HerpMapper is a 501(c)(3) nonprofit organization designed to gather and share information about reptile and amphibian observations across the planet. Using HerpMapper, you can create records of your herp observations and keep them all in one place. In turn, your data is made available to HerpMapper Partners – groups who use your recorded observations for research, conservation, and preservation purposes. Your observations can make valuable contributions on the behalf of amphibians and reptiles.
Who can see the records you create? There are two levels of visibility for records. Only you and HerpMapper Partners have access to all data in a record. Other users of HerpMapper and the general public can only see very basic information in your records – they do not have access to exact locality data. Any pictures attached to a record can be seen by everyone, which means you can also see the cool herps being recorded by other people from around the world.
Who are the HerpMapper Partners? For the most part, they are biologists working for state or regional agencies, university researchers, or conservation organizations. A list of HerpMapper Partners is maintained on the HerpMapper website.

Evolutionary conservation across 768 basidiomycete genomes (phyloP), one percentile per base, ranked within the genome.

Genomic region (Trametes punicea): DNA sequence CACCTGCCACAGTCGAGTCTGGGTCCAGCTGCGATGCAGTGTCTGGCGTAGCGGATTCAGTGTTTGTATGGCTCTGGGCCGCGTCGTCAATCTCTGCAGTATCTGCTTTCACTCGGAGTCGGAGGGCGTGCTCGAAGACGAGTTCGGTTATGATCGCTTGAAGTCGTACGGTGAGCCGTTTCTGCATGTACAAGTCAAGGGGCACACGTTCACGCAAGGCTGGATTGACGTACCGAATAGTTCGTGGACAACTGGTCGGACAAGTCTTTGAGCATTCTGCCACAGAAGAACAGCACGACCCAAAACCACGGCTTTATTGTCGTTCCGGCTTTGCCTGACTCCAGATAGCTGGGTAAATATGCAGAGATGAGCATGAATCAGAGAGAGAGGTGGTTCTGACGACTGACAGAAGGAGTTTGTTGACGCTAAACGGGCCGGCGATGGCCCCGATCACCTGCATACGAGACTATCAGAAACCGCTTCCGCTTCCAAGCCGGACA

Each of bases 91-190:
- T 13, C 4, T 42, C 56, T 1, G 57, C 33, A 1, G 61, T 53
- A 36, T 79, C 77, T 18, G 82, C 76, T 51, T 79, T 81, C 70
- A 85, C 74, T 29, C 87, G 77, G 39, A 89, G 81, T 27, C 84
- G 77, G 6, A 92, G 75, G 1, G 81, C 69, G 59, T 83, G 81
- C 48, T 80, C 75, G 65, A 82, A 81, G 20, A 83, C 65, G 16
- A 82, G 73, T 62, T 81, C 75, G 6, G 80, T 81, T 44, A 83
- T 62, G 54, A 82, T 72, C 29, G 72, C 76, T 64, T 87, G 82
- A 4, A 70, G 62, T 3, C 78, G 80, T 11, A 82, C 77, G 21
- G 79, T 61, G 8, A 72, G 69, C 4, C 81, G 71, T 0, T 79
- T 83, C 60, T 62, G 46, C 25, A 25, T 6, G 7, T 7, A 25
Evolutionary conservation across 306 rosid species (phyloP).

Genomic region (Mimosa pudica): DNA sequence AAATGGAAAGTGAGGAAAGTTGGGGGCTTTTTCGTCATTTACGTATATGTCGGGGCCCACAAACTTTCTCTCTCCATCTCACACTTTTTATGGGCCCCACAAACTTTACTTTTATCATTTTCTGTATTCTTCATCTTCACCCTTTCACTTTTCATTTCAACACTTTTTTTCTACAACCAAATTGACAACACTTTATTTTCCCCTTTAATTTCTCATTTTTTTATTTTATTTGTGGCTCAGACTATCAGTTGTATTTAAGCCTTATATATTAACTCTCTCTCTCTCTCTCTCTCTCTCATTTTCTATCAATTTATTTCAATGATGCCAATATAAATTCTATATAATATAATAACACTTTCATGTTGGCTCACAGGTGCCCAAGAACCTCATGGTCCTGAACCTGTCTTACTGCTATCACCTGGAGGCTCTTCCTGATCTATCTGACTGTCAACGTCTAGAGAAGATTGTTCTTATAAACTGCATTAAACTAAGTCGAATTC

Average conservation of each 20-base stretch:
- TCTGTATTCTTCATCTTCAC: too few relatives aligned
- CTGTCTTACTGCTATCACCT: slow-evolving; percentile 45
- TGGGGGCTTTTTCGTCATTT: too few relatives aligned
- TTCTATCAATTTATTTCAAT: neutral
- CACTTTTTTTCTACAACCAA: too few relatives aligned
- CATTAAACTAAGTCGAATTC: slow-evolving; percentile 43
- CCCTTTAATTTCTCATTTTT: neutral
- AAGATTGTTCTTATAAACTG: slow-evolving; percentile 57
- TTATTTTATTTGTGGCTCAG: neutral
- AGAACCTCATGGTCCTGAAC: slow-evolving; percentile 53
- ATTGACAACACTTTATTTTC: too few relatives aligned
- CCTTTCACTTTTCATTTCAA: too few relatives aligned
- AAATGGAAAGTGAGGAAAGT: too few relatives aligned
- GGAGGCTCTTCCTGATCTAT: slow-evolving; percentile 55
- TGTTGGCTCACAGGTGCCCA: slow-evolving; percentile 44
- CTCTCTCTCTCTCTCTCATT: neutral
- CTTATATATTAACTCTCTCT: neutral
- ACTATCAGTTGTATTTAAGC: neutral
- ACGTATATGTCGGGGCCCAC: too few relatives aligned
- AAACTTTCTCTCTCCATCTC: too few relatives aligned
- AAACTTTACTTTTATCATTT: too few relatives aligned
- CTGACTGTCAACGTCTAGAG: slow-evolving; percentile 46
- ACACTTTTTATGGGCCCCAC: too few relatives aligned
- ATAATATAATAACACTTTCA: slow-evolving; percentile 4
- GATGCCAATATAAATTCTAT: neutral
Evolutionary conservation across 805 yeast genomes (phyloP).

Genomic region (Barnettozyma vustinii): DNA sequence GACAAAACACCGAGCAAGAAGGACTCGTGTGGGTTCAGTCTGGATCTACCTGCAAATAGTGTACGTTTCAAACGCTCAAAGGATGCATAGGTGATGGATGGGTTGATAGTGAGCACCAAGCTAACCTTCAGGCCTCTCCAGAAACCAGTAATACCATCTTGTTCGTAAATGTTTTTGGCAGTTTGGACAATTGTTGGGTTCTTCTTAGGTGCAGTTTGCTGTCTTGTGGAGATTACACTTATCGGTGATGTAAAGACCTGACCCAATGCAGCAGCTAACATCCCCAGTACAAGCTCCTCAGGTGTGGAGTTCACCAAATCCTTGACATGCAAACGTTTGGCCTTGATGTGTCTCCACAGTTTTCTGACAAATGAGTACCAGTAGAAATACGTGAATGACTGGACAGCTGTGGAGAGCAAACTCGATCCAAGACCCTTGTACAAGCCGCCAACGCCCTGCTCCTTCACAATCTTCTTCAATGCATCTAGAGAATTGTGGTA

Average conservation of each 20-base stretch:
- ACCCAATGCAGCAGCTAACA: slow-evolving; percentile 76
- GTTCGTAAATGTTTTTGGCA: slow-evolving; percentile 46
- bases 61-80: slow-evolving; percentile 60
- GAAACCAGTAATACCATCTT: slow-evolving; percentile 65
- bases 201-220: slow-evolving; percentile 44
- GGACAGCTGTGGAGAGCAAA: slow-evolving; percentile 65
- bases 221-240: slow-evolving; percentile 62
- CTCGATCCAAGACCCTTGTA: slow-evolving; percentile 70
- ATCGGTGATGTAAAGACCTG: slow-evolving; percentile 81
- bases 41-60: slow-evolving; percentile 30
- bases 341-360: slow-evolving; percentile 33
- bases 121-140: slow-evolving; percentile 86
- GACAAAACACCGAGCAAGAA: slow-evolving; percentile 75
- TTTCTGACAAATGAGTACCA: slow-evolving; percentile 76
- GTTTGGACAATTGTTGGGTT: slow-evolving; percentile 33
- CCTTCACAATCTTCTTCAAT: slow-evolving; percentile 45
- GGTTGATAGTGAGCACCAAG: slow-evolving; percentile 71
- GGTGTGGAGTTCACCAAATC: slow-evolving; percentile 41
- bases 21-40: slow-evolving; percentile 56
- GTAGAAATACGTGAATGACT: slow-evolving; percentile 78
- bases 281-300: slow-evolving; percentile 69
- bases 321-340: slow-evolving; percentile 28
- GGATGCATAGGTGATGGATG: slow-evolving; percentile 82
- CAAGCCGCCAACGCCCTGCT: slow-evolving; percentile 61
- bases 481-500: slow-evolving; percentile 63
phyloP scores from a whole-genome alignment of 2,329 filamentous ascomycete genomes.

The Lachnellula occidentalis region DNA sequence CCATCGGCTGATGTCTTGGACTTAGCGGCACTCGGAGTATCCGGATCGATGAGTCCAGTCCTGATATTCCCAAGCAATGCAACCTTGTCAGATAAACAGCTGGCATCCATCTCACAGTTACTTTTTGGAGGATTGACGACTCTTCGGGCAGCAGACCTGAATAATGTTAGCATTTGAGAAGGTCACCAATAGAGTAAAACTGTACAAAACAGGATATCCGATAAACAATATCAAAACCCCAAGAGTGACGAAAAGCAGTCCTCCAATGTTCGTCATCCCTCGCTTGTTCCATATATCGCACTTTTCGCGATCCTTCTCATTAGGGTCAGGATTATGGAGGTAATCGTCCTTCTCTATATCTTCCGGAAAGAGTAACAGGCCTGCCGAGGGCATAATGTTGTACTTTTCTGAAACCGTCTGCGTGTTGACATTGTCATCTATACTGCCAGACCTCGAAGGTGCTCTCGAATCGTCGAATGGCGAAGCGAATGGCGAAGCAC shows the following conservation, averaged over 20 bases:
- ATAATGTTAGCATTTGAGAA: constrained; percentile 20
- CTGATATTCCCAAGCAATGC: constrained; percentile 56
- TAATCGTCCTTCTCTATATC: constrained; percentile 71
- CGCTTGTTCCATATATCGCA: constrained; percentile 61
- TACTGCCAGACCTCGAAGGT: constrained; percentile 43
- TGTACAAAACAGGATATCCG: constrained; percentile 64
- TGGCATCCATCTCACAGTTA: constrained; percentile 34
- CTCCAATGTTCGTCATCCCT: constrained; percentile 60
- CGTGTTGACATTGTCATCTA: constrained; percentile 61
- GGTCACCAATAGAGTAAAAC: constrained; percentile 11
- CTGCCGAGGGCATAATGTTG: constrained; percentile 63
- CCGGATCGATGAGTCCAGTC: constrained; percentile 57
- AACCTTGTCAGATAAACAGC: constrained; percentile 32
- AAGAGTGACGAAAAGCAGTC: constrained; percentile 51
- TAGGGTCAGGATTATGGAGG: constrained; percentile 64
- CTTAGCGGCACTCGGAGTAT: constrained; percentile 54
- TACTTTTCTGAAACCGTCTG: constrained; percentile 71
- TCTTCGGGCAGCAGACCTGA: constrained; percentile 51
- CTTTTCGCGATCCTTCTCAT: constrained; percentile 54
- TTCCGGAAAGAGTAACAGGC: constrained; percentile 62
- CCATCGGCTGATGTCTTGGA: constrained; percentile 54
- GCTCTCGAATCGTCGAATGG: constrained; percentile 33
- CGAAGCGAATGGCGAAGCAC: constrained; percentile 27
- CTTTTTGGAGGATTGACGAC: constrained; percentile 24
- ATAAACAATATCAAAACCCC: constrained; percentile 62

Donald Becker, Director of Technology
Don is a self-employed IT guru, and the developer responsible for what you see when using the HerpMapper website and the mobile application. Don also has a life-long passion for herpetofauna conservation and public education. When not working for clients or on the HerpMapper site, Don volunteers with various conservation organizations to manage and restore habitat, educates the public about the importance of herpetofauna, and conducts herp surveys and inventories. View Website
Mike Pingleton, Director of Operations
Mike is an IT project management professional working at the National Center for Supercomputing Applications at the University of Illinois. Mike is also a life-long herper who has traveled all over the world, and has recently started leading herping tours to Peru. Mike documents many of his adventures on www.pingleton.com. Mike has the bragging rights of having the first herp related website on the internet which he launched in 1994, and has also authored several herp related books, including childrens' books. Mike is pivotal to keeping HerpMapper organized and running efficiently. Mike also brings his decades of herping experience and connections to help make HerpMapper a success.